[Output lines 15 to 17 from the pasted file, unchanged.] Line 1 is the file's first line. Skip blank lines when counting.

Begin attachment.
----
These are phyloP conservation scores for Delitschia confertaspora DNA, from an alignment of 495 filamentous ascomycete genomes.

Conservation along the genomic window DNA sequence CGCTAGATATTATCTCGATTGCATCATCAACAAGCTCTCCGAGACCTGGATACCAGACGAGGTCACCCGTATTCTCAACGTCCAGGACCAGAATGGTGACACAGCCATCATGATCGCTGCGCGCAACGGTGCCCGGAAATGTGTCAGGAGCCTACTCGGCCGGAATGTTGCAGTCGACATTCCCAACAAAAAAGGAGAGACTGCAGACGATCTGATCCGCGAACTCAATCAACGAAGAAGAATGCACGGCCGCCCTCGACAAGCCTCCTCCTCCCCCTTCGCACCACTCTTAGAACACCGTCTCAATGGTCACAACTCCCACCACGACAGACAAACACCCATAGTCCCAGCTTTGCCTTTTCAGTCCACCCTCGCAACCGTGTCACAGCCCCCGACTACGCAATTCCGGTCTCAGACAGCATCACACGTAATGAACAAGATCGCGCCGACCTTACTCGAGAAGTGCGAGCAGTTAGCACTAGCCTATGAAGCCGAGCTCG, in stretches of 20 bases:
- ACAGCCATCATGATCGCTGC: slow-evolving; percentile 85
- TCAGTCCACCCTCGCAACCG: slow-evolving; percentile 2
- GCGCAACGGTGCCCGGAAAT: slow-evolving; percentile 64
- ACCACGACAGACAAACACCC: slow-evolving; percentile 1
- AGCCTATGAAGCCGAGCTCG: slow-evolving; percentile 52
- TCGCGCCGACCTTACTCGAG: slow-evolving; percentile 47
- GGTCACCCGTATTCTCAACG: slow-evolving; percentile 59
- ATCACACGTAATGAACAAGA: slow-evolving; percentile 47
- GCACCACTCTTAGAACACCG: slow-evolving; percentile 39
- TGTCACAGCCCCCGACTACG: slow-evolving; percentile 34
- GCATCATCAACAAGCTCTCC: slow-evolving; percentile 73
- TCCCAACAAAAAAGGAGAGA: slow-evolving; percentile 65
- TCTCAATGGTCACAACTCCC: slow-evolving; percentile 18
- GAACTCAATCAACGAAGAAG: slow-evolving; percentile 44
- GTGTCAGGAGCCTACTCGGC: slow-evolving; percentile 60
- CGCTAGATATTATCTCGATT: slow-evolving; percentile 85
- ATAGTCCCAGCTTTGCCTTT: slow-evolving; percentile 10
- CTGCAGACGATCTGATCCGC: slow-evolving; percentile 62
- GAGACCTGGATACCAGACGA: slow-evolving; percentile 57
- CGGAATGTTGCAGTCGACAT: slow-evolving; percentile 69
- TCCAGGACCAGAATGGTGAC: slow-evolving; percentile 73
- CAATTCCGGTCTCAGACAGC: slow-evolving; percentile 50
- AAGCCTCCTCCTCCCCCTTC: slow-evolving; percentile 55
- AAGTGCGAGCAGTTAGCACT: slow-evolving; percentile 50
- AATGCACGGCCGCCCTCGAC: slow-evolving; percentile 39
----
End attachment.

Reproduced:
- TCTCAATGGTCACAACTCCC: slow-evolving; percentile 18
- GAACTCAATCAACGAAGAAG: slow-evolving; percentile 44
- GTGTCAGGAGCCTACTCGGC: slow-evolving; percentile 60